No matter what President Donald Trump says, guts don’t produce rational thought.
It is difficult enough to be rational about controversial issues without the COVID-19 pandemic.
We know that COVID-19 does serious damage to lungs; but apparently even fear of the disease causes hyperventilation, a major symptom of which MedlinePlus reports is “feeling lightheaded, dizzy, weak, or not able to think straight.”
This is evidenced when a policeman injures or kills someone and there is an immediate public outcry for him to be arrested forthwith, tried, convicted and deprived of his hard-earned pension.
Rationally, the cop should be immediately relieved of duty with pay while an investigation is conducted to determine whether there is evidence that he should be arrested and tried.
But “immediately,” is irrational and contrary to both reason and the rule of law.
With today’s Internet and cell phone video, the actions may be demanded before the suspect gets back to the precinct station.
Assuming conviction, withholding his pension should not be on the table.
If an officer is married, his or her spouse and children should receive the full pension. The cop’s penalty of going to live in the “big house,” should be sufficient.
Similarly irrational is manifest when citizens clamor for the defacement or removal of statues of former presidents.
Statuary honoring Confederate generals is a legitimate issue, and they should come down or be placed in museums. They also might be appropriate on memorial battlefields, placed where their troops fought.
But demands to take down statues of George Washington, Thomas Jefferson, Benjamin Franklin and a host of other Revolutionary War patriots is gastrointestinal, not cerebral thought.
It is highly unlikely that slavery would have been abolished were it not for General U.S. Grant’s military genius, notwithstanding the fact that he owned perhaps six slaves. They were given to his wife and were a great embarrassment to him.
With all due respect to those behind the effort to take Jefferson’s name off the school, the request lacks grounding in history.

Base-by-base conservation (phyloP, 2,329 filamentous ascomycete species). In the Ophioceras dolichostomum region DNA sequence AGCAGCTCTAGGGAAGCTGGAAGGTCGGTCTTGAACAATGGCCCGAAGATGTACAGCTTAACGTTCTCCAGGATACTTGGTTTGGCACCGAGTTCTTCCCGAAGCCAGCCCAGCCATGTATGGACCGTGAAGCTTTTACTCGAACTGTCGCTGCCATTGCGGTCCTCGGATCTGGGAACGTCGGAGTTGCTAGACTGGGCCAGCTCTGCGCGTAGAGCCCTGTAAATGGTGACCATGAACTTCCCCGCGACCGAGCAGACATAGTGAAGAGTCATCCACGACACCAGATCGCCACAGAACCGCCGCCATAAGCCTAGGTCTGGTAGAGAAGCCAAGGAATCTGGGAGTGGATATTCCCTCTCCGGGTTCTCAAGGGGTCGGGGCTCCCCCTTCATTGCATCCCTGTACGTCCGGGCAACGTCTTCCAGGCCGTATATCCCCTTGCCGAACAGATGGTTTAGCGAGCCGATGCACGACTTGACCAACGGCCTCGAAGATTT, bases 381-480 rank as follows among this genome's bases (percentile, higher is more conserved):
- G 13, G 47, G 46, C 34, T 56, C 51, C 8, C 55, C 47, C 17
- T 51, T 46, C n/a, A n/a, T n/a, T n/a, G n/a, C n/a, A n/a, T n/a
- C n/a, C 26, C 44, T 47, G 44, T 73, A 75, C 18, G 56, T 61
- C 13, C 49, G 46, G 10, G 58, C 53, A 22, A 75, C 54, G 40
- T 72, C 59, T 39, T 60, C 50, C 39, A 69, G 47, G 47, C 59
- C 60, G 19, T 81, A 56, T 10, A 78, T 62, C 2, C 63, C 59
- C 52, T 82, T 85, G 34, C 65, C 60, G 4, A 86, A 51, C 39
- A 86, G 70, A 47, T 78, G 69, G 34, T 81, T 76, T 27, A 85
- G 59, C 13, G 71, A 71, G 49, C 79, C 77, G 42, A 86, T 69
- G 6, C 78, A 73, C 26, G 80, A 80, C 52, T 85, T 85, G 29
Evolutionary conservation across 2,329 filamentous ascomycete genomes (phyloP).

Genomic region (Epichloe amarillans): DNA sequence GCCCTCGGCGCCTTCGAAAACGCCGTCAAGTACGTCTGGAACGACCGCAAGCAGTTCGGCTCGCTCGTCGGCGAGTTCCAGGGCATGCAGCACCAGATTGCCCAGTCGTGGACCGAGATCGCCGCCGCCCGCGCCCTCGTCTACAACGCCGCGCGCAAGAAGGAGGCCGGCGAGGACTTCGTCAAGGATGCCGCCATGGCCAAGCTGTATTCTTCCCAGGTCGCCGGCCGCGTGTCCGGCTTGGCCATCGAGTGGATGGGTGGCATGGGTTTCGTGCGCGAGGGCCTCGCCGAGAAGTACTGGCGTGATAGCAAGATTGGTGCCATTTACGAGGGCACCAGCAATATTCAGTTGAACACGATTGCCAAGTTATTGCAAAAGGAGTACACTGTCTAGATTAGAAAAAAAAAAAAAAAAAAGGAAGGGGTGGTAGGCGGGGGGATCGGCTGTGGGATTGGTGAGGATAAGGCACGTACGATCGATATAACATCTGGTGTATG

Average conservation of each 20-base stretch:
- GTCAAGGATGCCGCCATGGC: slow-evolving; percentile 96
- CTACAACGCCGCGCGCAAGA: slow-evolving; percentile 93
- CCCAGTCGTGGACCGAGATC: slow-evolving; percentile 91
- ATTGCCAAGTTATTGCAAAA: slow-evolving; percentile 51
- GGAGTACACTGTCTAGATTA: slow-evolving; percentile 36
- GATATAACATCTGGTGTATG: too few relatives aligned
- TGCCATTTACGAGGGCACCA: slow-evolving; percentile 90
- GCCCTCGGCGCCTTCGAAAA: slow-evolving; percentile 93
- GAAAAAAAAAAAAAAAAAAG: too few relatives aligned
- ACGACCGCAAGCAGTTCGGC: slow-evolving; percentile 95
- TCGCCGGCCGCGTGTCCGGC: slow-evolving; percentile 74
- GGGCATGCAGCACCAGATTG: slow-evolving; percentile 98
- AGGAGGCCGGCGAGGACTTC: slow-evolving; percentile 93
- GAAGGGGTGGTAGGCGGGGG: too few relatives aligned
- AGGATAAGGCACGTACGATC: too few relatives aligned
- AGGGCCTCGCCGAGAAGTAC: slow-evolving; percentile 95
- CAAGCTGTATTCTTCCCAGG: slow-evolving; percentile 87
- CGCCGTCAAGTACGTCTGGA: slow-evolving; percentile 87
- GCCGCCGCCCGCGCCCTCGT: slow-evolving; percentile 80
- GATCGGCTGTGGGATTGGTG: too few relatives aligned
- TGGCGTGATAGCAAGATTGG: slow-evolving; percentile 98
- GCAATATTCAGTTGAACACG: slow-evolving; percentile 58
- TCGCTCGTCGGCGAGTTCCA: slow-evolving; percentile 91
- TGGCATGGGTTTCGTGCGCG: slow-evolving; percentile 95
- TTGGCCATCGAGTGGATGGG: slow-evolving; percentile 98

Jefferson called slavery a “moral depravity” and a “hideous blot” on society and believed that slavery was “equal to tyranny.” Under his leadership, importing slaves to Virginia was banned in 1778. In 1824, Jefferson proposed to end slavery by having the federal government buy African American slaves and training them for occupations as freemen.
He forbid his overseers to whip his slaves, although apparently when he wasn’t on the plantation his orders weren’t always obeyed.
Yes, but what about Sally Hemmings?
That’s a bit of a sticky wicket; but consider the times. Mid-teenage women, black and white, often gave birth. If sex with an underage slave was illegal, it was rarely if ever prosecuted.
Today we find it repulsive, and properly so.
Let’s have a little respect for a slave holder who made several attempts to legislate against slavery.
If Jefferson school is renamed, what’s next?
How about Lincoln Middle School? Abraham Lincoln never owned slaves, but at the time of his first election he advocated shipping all of America’s slaves to a colony to be established in Africa.
The past isn’t always pretty.
The school directors would be well-advised to table demands to rename the city’s Jefferson Elementary School until citizens can quit hyperventilating.
It will take time.
Terence L. Day is a retired Washington State faculty member and a Pullman resident since 1972. He encourages email to firstname.lastname@example.org.